The Danse Boheme is the second piece from the 1875 Opera Carmen to appear here at the Music Library Project. The first was the highly animated Spanish dance number called The Aragonaise from Suite No 1. The composer of Carmen – Georges Bizet (pictured above) died suddenly (at 37 years of age) after the 33rd performance, unaware that the work would achieve international acclaim within the following ten years. Carmen broke many conventions and shocked and scandalized its first audiences. Carmen of course has gone onto become one of the most popular and frequently performed operas in the classical canon.
I’m especially fond of the Danse Boheme – Gypsy Dance because it features prominently in one of my favourite television comedy series – Curb Your Enthusiasm. Like Carmen, this show also broke many conventions by exploring a wide range of taboo subjects. George Bizet was an outstanding pianist and won many prizes including the prestigious Prix de Rome in 1857. His final Opera Carmen was delayed because of fears that its themes of betrayal and murder would offend audiences which it eventually ended up doing.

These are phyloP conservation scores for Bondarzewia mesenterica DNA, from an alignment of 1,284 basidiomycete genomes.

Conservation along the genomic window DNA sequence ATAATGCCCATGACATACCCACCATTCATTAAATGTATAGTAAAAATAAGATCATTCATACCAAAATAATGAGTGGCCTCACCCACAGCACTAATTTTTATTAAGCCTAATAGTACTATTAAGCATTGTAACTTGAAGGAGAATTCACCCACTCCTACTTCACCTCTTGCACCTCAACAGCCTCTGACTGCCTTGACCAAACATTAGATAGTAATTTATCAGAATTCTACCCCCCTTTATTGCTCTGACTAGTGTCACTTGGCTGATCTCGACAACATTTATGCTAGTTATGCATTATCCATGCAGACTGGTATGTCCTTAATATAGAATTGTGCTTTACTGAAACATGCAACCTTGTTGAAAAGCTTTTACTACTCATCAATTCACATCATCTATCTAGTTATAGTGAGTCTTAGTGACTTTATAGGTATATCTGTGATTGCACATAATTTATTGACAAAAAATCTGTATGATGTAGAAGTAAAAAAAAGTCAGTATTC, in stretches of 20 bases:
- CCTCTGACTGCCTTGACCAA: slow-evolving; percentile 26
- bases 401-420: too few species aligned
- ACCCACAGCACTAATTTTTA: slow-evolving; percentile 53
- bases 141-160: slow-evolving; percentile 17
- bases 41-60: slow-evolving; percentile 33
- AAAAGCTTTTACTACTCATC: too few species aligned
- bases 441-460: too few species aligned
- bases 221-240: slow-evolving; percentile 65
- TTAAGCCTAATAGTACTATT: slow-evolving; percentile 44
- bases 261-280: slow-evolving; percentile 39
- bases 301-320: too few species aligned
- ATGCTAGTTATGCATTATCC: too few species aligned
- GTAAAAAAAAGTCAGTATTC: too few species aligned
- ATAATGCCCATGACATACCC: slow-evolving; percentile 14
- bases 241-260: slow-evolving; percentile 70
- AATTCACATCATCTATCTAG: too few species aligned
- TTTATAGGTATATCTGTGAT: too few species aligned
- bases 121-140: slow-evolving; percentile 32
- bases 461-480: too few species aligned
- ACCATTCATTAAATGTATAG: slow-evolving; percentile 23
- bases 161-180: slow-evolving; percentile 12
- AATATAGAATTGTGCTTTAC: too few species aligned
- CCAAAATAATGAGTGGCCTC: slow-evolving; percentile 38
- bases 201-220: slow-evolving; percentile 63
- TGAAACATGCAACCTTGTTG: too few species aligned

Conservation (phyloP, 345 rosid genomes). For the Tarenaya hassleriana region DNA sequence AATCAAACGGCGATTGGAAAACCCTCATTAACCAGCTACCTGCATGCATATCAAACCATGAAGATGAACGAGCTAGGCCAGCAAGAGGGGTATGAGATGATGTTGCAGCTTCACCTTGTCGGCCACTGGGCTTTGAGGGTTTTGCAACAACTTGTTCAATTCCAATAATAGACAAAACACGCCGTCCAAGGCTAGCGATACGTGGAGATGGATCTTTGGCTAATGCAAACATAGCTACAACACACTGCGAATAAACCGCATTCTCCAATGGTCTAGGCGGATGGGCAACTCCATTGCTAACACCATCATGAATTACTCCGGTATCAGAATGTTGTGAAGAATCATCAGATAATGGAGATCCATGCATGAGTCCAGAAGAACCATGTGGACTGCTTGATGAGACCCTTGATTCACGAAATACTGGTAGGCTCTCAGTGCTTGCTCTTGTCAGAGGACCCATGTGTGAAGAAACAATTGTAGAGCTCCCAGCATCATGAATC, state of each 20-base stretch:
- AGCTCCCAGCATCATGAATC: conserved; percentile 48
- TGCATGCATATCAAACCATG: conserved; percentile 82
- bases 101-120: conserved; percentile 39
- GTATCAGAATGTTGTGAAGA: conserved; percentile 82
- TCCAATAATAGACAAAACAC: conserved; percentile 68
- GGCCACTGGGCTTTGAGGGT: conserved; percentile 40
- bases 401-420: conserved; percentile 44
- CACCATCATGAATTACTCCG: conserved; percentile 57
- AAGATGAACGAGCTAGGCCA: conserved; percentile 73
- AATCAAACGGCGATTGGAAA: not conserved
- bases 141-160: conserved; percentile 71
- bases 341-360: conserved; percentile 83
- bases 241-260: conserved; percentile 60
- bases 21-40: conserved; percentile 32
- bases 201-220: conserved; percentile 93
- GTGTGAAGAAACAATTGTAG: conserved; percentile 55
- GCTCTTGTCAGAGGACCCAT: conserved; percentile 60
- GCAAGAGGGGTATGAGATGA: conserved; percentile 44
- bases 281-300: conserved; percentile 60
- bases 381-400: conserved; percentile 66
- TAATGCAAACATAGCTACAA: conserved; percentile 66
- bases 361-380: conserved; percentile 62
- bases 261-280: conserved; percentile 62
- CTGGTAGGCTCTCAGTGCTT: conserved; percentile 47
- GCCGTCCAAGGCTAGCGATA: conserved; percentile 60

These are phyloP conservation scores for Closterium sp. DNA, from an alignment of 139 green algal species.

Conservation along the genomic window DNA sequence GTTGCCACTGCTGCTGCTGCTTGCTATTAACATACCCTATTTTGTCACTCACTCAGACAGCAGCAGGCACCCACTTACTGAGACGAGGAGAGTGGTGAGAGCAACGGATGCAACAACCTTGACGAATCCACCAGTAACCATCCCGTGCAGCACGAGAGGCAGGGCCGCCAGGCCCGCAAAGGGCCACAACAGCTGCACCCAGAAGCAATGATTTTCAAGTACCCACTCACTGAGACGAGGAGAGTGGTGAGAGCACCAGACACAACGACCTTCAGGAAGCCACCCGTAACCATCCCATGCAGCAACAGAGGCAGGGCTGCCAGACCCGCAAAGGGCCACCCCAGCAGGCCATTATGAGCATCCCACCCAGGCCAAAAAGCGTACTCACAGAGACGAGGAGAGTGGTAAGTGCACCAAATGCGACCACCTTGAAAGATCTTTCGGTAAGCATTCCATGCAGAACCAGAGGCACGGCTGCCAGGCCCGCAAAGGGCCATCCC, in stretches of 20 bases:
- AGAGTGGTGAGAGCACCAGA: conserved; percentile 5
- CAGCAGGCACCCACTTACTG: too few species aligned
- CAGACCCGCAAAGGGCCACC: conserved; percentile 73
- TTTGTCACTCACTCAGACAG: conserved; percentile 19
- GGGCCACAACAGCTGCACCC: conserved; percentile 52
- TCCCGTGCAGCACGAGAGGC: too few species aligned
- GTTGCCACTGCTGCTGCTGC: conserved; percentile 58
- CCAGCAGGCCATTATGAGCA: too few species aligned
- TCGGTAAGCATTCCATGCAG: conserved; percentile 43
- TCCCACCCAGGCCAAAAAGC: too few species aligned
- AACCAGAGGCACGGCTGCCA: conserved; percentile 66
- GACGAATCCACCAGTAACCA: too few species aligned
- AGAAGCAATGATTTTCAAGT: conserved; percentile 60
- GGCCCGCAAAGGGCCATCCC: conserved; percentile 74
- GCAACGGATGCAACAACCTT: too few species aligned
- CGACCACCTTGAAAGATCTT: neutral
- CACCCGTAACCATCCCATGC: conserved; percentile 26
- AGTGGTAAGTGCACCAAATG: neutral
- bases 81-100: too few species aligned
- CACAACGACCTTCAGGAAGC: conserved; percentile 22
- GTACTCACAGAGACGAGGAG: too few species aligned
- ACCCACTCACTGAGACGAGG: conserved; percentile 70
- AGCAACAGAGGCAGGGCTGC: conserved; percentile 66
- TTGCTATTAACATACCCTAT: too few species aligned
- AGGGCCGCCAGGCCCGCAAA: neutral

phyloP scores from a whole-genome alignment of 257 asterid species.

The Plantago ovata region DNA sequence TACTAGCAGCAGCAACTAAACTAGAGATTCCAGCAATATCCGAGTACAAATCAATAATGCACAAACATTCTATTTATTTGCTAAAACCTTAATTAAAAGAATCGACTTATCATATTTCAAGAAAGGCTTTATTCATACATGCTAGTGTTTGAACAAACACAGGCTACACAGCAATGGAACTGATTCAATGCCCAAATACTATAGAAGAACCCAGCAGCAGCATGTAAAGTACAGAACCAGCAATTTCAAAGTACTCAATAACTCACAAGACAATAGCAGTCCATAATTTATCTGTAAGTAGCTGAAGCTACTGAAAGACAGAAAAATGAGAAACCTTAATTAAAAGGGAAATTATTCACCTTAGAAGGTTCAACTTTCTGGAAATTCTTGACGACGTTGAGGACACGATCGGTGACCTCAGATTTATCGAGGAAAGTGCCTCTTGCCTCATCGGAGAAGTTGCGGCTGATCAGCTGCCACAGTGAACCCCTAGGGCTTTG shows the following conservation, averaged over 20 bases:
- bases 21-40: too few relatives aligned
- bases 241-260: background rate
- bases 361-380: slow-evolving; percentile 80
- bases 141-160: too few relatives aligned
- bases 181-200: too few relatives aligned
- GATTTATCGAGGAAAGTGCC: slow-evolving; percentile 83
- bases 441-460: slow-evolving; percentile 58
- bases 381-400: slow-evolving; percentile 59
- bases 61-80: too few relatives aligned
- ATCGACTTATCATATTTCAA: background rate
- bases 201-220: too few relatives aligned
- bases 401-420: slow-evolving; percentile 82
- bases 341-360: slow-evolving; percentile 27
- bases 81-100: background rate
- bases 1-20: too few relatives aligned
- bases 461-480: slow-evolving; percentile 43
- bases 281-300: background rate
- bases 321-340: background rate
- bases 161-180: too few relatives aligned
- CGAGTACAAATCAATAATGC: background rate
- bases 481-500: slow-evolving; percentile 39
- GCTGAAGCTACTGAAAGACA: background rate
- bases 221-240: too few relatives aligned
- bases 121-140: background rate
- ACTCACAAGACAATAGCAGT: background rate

According to wikpedia: The opera is written in the genre of opéra comique with musical numbers separated by dialogue. It is set in southern Spain and tells the story of the downfall of Don José, a naïve soldier who is seduced by the wiles of the fiery gypsy Carmen. José abandons his childhood sweetheart and deserts from his military duties, yet loses Carmen’s love to the glamorous torero Escamillo, after which José kills her in a jealous rage. The depictions of proletarian life, immorality, and lawlessness, and the tragic death of the main character on stage, broke new ground in French opera and were highly controversial.
Danse Boheme – Gypsy Dance (Les tringles des sistres tintaient) is from Act 2 of the Carmen Opera. It is performed at Lillas Pastia’s Inn two months after José was arrested for dereliction of duty. Carmen and her friends Frasquita and Mercédès are entertaining Zuniga and other officers. Carmen is delighted to learn of José’s release from detention.
More music will feature from the Carmen Suites where we will explore further Carmen and composer Georges Bizet.